While these new procedures represent a significant enhancement in risk management, the Trust acknowledges that there’s no absolute guarantee of their effectiveness. There remains a risk that the Market Makers may not conduct sufficient due diligence, or their representations may be inaccurate. In such cases, the Trust could face regulatory liabilities, including fines, penalties, or cessation of services by the Prime Broker and its affiliates, which could negatively impact the Trust and its shareholders.

Streamlined Custody Arrangement with Bitcoin Custodian

BlackRock has made notable changes to how it handles the custody and security of its Bitcoin holdings.

Previously, the Trust’s Bitcoin was maintained in a mix of “Cold Vault Balance” and “Hot Vault Balance” by the Bitcoin Custodian, with a substantial portion kept in cold storage for security reasons. Additionally, some of the Trust’s Bitcoin and cash holdings were managed by the Prime Broker, an affiliate of the Bitcoin Custodian, for various operational purposes.

The revised filing introduces a more streamlined approach. Now, all of the private keys associated with the Trust’s Bitcoin held by the Bitcoin Custodian will be stored in cold storage. This change indicates a heightened focus on safeguarding assets against potential cyber threats.

Furthermore, the amendment clarifies the relationship with Coinbase, Inc., now explicitly named the “Prime Broker” in this section. This relationship is significant for handling in-kind creations and redemptions of Baskets and managing the Trust’s assets for operational expenses. The Trust’s holdings with the Prime Broker, known as the “Trading Balance,” do not correspond to specific Bitcoins or cash but represent a proportional claim on the aggregate Bitcoin and cash held by the Prime Broker for its clients.

In managing these assets, the Prime Broker utilizes a mix of cold and hot wallets, with a majority reportedly kept in cold storage to enhance security. The Prime Broker determines the exact distribution between cold and hot storage based on ongoing risk assessments and market dynamics, aiming to balance security with liquidity needs.

These changes indicate a strategic shift towards enhanced security and transparency in managing the Trust’s Bitcoin holdings, aligning with broader industry trends towards greater asset protection and clarity in operational processes.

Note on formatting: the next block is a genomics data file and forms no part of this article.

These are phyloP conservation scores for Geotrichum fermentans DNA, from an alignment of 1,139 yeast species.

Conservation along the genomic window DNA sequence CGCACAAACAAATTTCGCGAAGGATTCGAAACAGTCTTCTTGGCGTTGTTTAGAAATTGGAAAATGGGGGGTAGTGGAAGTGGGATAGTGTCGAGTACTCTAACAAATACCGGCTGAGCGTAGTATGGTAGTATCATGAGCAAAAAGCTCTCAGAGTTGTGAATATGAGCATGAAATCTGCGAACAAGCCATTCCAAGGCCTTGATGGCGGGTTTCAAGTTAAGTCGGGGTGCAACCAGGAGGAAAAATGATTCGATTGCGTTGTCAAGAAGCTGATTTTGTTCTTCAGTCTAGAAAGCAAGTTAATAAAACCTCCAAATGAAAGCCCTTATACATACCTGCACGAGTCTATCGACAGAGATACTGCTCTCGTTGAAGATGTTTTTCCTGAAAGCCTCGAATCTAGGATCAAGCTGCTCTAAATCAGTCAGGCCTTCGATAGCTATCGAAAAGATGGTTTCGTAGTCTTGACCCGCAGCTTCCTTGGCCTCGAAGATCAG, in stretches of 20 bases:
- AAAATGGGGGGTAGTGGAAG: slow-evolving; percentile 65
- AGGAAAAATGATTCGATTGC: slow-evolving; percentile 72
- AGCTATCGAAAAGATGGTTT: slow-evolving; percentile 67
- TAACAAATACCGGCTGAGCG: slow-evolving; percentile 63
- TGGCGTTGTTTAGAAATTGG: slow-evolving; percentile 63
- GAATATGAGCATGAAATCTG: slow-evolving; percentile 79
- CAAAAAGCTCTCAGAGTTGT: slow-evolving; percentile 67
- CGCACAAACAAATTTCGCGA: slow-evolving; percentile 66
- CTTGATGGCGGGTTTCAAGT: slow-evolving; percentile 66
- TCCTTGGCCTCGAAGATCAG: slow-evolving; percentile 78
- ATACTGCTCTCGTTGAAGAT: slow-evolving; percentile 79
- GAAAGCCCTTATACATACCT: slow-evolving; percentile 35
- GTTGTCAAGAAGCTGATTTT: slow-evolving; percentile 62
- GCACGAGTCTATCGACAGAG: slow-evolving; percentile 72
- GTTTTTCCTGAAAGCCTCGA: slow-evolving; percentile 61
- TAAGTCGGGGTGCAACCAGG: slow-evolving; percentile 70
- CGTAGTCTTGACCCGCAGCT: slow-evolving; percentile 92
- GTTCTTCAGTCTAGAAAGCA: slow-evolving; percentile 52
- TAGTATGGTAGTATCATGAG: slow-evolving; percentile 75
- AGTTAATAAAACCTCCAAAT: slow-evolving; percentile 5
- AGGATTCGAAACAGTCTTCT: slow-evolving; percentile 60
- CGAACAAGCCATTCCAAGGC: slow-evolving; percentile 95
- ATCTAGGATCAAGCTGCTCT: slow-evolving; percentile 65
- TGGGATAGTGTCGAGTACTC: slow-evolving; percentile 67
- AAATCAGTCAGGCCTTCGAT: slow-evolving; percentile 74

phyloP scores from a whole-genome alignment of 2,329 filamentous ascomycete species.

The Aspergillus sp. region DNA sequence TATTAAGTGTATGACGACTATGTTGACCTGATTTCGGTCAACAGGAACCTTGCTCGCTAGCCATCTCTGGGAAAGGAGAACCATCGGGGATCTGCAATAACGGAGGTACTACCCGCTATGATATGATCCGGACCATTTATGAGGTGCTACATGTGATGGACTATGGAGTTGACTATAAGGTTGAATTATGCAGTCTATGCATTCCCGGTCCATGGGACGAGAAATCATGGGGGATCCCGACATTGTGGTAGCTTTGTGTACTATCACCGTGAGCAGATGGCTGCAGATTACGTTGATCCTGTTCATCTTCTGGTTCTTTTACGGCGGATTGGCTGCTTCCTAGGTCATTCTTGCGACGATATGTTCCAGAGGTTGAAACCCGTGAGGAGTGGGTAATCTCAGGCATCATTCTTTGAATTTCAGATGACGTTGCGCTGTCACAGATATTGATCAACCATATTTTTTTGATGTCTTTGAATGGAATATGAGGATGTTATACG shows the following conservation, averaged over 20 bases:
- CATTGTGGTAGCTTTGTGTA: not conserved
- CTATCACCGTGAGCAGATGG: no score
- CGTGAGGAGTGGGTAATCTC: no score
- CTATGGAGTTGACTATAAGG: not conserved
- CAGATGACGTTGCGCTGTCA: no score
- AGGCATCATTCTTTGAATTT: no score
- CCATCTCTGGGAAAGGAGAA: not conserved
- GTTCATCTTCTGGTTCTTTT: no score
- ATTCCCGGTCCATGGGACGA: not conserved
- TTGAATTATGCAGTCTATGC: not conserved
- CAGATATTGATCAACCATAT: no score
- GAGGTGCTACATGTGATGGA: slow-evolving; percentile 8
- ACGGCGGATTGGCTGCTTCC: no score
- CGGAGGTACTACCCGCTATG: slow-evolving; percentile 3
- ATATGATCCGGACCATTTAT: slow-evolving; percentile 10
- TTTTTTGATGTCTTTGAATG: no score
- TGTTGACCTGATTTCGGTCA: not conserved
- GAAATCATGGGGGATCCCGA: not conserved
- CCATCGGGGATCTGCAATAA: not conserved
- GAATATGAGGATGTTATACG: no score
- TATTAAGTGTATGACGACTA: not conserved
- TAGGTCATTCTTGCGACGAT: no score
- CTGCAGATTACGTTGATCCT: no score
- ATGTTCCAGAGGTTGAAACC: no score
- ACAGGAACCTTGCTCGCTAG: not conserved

New Valuation Policy Geared Towards Accounting Standards

BlackRock’s iShares Bitcoin Trust has made significant changes to how the net asset value (NAV) of the Trust is determined and reported. These changes enhance the robustness and reliability of the valuation process for the Trust’s Bitcoin holdings.

  1. Index Valuation and Fair Value Event: Previously, the Trust Administrator valued the Trust’s Bitcoin based on the CF Benchmarks Index, with the Sponsor’s discretion to change this if necessary. Now, the Sponsor can also intervene if the CF Benchmarks Index is deemed unreliable, a situation termed a “Fair Value Event.” In such events, the Trust’s Bitcoin holdings will be valued based on fair value policies approved by the Trustee, considering factors like Volume Weight Average Prices (VWAP) or Volume Weight Median Prices (VWMP) from secondary indexes. If these secondary indexes are also unreliable or unavailable, the valuation will be based on the price set by the Trust’s principal market as of 4:00 p.m. ET on the valuation date.
  2. Financial Reporting and Valuation Policy: The Trust has adopted a new valuation policy for financial reporting. This policy, compliant with ASC 820-10, outlines the methodology for determining the principal market for Bitcoin valuations. The Trustee will reassess the principal market at least quarterly. This change ensures that the valuation process aligns with the fair value measurement framework and reflects the market where the Trust typically transacts.
  3. Principal Market Determination: The Trust now employs a more structured approach to identifying its principal market for Bitcoin, considering factors like compliance with laws and regulations, volume, activity level, and price stability. This process involves a systematic review of various markets, ensuring that the chosen principal market has the highest relevant market-based volume and level of activity.
  4. Trust’s Website Information and NAV Calculation: The Trust’s website will now feature a range of new information, including the NAV, the Nasdaq official closing price, and the premium or discount of this price against the NAV. The Trust Administrator will also disseminate the Trust’s holdings daily on the website. The NAV calculation, done once a day, will be shared with all market participants simultaneously.
  5. Use of Third-Party Vendor for Price Information: A third-party vendor, aligned with the Trust’s valuation policies, will be engaged to obtain Bitcoin price information from the principal market. This vendor is expected to collect and analyze relevant volume and activity data to identify the most appropriate market for valuation purposes.